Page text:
So apparently BlackBerry (NYSE:BB) and T-Mobile (NASDAQ:TMUS) never quite smoothed things over from February's falling-out. BlackBerry announced today that it would no longer sell its devices through T-Mobile as of April 25.
While it's never good news for a device maker to stop selling its products through one of the major wireless carriers, BlackBerry investors have much more to be concerned about than the two companies parting ways.
Why split up?
Dropping T-Mobile from its list of carriers is likely the result of the magenta company's promotion back in February that offered $200 to any BlackBerry user to switch to an iPhone on T-Mobile's network. The offer spurred a backlash by BlackBerry loyalists online.
T-Mobile tried to smooth things over by offering a Blackberry promotion, but it was too late. About 94% of users who participated in the offer ditched their BlackBerry for another device.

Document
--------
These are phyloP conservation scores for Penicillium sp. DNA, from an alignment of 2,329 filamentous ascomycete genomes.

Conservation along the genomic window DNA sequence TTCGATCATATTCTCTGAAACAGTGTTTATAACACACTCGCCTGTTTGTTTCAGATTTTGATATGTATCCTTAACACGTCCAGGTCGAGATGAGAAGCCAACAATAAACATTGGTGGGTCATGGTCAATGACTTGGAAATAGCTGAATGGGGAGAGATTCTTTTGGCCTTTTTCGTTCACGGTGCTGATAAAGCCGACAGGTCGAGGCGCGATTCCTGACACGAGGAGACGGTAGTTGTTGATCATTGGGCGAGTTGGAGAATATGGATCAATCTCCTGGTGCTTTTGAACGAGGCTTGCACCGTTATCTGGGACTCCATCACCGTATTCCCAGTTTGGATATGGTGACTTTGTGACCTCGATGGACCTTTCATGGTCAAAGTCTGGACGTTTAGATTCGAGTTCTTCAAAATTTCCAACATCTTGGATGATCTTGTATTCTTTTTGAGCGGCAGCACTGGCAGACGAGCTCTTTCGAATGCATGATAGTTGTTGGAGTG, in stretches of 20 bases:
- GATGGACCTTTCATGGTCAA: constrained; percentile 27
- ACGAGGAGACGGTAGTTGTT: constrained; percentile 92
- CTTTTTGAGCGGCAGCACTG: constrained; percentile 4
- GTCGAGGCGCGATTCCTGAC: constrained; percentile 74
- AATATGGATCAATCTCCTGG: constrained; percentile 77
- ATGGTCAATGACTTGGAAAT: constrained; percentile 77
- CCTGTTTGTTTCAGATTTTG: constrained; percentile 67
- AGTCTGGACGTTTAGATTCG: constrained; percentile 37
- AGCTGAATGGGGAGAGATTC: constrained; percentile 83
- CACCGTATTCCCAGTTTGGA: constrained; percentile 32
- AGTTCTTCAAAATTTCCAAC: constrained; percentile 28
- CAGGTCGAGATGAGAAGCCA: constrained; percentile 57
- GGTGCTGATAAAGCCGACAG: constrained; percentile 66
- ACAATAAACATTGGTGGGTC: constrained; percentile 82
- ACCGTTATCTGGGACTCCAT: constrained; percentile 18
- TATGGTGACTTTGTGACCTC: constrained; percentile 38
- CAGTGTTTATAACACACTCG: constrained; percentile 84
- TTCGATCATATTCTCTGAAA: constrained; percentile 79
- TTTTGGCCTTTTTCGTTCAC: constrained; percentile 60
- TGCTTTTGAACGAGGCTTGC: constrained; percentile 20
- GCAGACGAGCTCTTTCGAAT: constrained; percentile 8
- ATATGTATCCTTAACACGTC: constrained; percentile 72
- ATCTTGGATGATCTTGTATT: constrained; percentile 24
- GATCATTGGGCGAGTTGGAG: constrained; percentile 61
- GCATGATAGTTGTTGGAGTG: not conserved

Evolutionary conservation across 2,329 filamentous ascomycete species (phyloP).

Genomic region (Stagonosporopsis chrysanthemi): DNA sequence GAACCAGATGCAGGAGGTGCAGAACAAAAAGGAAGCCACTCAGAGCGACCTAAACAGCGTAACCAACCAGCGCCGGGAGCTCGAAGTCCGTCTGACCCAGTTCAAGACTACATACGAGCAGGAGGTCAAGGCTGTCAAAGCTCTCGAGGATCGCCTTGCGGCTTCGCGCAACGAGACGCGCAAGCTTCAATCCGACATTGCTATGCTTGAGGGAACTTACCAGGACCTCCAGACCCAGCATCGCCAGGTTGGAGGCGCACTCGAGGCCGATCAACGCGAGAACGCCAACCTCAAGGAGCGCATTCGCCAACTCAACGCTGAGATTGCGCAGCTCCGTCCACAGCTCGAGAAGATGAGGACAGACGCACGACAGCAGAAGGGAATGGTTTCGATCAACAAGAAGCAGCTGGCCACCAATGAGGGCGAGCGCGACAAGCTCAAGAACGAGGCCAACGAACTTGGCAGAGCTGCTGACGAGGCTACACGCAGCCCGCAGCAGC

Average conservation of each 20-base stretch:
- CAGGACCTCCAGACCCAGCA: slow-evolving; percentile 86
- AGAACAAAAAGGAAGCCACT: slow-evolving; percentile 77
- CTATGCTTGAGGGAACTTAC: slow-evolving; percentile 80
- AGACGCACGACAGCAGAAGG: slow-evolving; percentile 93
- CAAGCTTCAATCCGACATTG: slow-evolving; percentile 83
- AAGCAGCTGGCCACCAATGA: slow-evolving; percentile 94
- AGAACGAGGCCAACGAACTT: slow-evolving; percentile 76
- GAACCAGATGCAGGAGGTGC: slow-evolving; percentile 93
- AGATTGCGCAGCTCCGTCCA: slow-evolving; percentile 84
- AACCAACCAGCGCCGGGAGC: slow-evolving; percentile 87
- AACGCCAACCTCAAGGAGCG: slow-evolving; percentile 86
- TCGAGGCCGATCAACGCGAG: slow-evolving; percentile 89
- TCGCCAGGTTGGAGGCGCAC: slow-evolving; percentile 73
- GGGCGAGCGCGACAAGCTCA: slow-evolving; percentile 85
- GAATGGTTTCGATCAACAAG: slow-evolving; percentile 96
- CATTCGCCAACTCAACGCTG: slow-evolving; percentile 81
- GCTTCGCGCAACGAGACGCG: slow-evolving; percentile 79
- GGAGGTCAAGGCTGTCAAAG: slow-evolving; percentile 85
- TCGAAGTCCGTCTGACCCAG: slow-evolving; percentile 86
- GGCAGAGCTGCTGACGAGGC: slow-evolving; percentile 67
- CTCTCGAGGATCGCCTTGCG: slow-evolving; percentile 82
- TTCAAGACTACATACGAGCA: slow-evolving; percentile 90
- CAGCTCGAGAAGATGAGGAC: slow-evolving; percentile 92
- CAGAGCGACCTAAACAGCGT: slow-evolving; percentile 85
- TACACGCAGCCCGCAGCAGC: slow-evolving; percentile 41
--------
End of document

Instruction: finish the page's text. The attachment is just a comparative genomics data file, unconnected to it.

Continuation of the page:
Why neither company will suffer
BlackBerry's device sales in fiscal Q4 2014 were already pretty bad, and dropping T-Mobile isn't likely to make them any worse. The company only sold 3.4 million devices to end consumers and only 1.1 million of those were running the BB10 operating system.
BlackBerry's newer OS hasn't turned around the company as investors had hoped and now it's looking to tap into some nostalgia for future sales. The company's brining back its formerly popular BlackBerry Bold device, and is releasing its Q20 device with a physical keyboard -- harkening back to the company's heyday.
With device sales already so low, and BB10 failing to change the tide, BlackBerry doesn't have much to lose by cutting ties with T-Mobile. Consequently, with such low demand for BlackBerry devices, T-Mobile won't likely see much of a loss, either. The company will continue to support current BlackBerry devices, so any current customers can continue to pay for their plans if they choose.
Foolish final thoughts
The one thing that could potentially be hurt in all this is how BlackBerry loyalists perceive the company. Sure, BlackBerry has already lost its clout with most mobile consumers, but purposefully dropping a carrier should be a little unsettling for a group of users who are staunch supporters of the devices.
I can't help but view the T-Mobile and BlackBerry split as yet another small step into insignificance for the device maker. While the move doesn't change much for either company, it's still a telling sign that BlackBerry is slipping further away from mobile consumers. And, unfortunately, that's nothing new.